When I was a sophomore in college we had a tradition where your roommate would set you up on a date for the residence hall’s annual dance. My roommate and my R.A. knew I had a huge crush on a young lady named Maria, who my R.A. actually had dated for some time. So, they went and asked her and she agreed to be my date.
Until the night before the dance and then she decided that she had too much homework and had to bail.
They didn’t know how to tell me…so they tried to scramble, but by that time…everyone had a date already and it seemed as if I would have to go “stag.” Both my roommate and R.A. broke the news to me. To be honest, I was touched that Steve, my R.A., would even ask his ex-girlfriend for a favor so that I might have a date with her. My roommate, Joe, went the extra yard and tried to find a suitable replacement. Finally, my phone rang.
“Mike, it’s Steve DiSalvo.” Steve was the Resident Director in my old freshman year dorm and is still today, a close friend. “I heard about what happened. Come on over here and we’ll talk about it.”
So I went over. I was upset about this but also I was really honored that these three guys would go through so much trouble for me. I was shy and not very confident in these days. I didn’t really date and thought that most women weren’t all that interested in me. My roommmate was very confident and it didn’t help that I shrank in his shadow often around women.
Regardless, Steve met me at his dorm and said, “Let’s see, who might we know that you might like to go with to this dance?”
Just then, Melissa Morrissey entered the lounge we were sitting in. I had been a freshman advisor to her and had helped her register for classes.
“Hey Melissa,” Steve said. “You remember Mike, right?”
“Of course!” Melissa replied. “You helped us at registration and we saw each other at the movie in the grass.”
“So Melissa, you want to go with Mike to the Sesqui Dance tomorrow night?”
Melissa didn’t hesitate. She shrugged her shoulders and smiled a beautiful big smile and said “Sure! Why not? Sounds like fun!”
“Pick you up at 8?” I said. And she readily agreed.
“I have a great dress too! Thanks for asking!”
She darted down the hall and Steve just looked at me and said, “YOU are going to owe me, BIG TIME!”
I picked Melissa up at her dorm and she looked like a thousand dollars. Her long blonde, curly hair made her look like she could play the lead in a production of “Repunzel” the fairy tale of the girl with the long blonde hair. She had the perfect little black dress for the occasion. And she met me with a smile and a kiss on the cheek.
We had a wonderful time. We danced every dance. And hung out with friends. We grabbed a beer or two with friends later and in general just enjoyed each other’s company. There was no pressure and everything just seemed free and easy. For a “last second date” Melissa made me wish she was my date for every dance.
It was a weird time at Fordham. A student had murdered a local Bronx resident and the campus was on lockdown for fear of retribution. So there were all these activities in the late evening to encourage us not to go to the bars. That night we went to an on-campus movie after the dance and just laid out on the couches with friends. It was sweet and wonderful and in general, outside of my wife, Melissa was the best date ever.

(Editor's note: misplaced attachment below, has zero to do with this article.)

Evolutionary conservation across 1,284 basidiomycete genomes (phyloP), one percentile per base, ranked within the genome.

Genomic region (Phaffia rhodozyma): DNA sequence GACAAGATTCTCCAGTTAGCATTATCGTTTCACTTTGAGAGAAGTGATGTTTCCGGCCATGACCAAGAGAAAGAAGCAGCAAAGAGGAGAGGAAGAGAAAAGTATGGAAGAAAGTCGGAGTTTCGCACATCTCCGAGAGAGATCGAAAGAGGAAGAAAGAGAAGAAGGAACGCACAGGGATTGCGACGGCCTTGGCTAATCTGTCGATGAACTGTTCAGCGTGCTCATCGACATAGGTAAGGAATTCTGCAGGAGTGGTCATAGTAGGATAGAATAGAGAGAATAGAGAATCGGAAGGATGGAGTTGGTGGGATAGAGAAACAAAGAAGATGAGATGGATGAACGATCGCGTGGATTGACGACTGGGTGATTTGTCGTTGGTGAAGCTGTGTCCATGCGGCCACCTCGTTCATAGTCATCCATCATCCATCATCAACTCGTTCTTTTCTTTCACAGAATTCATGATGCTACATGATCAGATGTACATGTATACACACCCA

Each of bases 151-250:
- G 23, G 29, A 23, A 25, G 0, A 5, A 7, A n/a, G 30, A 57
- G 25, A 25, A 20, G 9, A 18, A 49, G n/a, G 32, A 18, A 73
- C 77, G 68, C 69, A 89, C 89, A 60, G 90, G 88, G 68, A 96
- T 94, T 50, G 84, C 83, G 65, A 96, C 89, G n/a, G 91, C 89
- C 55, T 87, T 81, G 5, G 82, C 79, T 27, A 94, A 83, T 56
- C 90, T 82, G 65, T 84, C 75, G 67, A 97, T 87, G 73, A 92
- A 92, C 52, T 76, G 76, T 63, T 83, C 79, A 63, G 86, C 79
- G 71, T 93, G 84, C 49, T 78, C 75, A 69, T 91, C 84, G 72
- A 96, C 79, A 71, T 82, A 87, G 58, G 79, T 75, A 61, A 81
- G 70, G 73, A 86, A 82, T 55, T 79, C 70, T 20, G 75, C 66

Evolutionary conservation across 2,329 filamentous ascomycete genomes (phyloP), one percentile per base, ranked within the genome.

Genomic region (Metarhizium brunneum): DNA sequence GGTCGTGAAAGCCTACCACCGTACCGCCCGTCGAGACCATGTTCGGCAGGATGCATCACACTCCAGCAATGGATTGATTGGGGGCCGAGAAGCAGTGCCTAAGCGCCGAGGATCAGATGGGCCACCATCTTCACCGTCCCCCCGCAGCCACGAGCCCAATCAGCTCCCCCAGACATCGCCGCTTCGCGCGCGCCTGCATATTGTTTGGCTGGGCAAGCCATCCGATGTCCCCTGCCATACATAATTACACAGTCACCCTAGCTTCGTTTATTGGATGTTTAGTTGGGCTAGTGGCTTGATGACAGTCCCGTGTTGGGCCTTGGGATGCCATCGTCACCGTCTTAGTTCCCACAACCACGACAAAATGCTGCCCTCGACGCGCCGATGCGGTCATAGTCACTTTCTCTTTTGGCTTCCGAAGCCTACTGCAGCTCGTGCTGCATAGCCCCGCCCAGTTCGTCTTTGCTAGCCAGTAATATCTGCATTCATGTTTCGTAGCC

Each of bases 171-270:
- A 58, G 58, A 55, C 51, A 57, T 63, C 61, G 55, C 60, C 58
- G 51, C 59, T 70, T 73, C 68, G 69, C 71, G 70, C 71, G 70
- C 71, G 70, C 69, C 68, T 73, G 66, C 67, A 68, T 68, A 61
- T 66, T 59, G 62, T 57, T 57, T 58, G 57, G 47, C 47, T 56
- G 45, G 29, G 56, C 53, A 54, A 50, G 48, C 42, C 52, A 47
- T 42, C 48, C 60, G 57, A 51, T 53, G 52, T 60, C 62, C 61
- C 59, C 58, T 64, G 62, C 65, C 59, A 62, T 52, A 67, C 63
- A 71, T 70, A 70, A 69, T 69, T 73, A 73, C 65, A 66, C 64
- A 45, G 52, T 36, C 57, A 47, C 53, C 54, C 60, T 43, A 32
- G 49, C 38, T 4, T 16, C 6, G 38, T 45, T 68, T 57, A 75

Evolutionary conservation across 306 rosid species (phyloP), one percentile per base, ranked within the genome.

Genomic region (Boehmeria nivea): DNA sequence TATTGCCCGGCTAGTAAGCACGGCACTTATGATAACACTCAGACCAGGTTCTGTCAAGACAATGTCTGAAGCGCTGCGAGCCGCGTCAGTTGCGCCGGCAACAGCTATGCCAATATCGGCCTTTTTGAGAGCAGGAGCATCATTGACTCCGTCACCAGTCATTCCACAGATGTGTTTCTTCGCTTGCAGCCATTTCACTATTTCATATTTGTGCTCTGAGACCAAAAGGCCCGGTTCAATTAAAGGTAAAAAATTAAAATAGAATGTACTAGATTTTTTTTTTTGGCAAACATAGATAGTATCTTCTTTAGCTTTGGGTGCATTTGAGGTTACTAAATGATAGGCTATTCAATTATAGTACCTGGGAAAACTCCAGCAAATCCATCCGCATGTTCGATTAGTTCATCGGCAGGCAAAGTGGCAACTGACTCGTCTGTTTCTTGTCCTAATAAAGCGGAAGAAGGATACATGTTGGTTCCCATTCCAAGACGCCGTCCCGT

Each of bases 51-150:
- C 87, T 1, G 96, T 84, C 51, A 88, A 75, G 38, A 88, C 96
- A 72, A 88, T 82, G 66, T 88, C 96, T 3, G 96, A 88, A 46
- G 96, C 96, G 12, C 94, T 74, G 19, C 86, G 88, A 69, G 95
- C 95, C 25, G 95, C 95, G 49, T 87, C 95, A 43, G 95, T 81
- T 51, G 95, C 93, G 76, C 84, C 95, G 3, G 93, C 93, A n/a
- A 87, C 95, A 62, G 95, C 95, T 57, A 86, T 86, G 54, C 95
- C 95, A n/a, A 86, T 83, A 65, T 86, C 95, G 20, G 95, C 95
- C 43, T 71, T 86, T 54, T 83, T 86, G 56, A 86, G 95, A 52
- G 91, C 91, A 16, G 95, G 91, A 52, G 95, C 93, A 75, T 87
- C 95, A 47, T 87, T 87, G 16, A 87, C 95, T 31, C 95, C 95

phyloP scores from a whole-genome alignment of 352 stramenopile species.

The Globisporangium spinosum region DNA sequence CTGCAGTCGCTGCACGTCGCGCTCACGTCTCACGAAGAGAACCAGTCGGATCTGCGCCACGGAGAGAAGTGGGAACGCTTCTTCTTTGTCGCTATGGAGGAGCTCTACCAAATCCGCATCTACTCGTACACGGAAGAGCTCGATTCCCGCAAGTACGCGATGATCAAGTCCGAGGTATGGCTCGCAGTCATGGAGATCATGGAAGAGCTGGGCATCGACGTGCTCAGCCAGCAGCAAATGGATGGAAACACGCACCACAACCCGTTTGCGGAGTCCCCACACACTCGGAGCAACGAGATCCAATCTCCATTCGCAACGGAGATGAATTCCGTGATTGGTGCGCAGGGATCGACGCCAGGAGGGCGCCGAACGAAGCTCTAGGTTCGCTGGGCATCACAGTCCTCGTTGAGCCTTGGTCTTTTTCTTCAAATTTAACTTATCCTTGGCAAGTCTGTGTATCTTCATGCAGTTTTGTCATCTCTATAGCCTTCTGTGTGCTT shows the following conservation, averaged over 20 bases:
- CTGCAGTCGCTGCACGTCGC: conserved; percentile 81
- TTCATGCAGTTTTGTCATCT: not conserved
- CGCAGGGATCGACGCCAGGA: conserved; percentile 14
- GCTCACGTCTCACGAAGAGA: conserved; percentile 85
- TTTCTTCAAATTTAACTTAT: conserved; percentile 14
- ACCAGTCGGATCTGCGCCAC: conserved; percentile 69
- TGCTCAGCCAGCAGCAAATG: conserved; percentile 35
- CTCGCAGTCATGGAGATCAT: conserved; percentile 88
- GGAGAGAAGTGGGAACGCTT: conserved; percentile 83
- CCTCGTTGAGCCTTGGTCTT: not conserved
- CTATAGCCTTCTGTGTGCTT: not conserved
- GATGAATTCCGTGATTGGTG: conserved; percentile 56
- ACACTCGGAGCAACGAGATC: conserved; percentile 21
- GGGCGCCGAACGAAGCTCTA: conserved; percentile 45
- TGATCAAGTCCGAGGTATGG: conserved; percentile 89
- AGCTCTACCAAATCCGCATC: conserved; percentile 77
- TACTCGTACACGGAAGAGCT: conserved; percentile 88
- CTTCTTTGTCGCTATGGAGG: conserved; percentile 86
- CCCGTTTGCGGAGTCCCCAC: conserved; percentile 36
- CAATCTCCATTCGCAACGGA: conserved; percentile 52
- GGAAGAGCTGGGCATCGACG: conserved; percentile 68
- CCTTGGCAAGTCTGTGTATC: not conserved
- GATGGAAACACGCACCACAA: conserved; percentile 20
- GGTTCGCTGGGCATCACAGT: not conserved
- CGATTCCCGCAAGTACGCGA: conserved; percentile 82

Melissa didn’t know I was really struggling to feel accepted that year. Friends from freshman year had kind of faded. My roommate and I were good friends but started to get on each other’s nerves. I began to question if I wanted to go into the media that year and in general I was feeling lost. My grades were better than year, but still weren’t the stellar marks I was used to getting. I didn’t date and wasn’t sure that anyone would be interested. My confidence was at an all time low and then…when I found out about not having a date for the dance, I was probably at one of the lowest points of the year, perhaps even one of the lowest points of my life.
Enter Melissa. And she turned it all around in a single evening. And I have treasured the memory of that evening for more than 20 years now. It was an evening that didn’t end with a brief hook-up, nor even a passionate kiss.
It was, however, an evening that ended my loneliness. It may very well have been a major turning point for me.
Today I have shed many tears. This Friday, Melissa suffered a major heart attack and died at the much too young age of 42. We had kept up just a bit over the years mostly through facebook. She had started a business and had done some extensive traveling. I’m seeing a lot of posts from people who said Melissa mentored them and that was no surprise to me.
She was a great friend to all and will always be beloved my me as that great friend who very well may have lifted me up just when I needed it by a single act of kindness.
It may very well be a corporal work of mercy…”I needed a date…and you danced with me.” It seems too trite to say that perhaps God needed someone to dance with too, especially since she died much too young, but I may very well picture her doing that today…and remembering.
“Then shall the young women rejoice in the dance, and the young men and the old shall be merry. I will turn their mourning into joy; I will comfort them, and give them gladness for sorrow.” -Jeremiah 31:13
There seems to be no amount of dancing that can ever end my sorrow at Melissa’s death, but then I remember that she danced with me in the first place, when nobody else would. And in remembering that my joy is restored. Let us celebrate her life each time we dance, especially with a beloved and remember her as a beloved and treasured friend.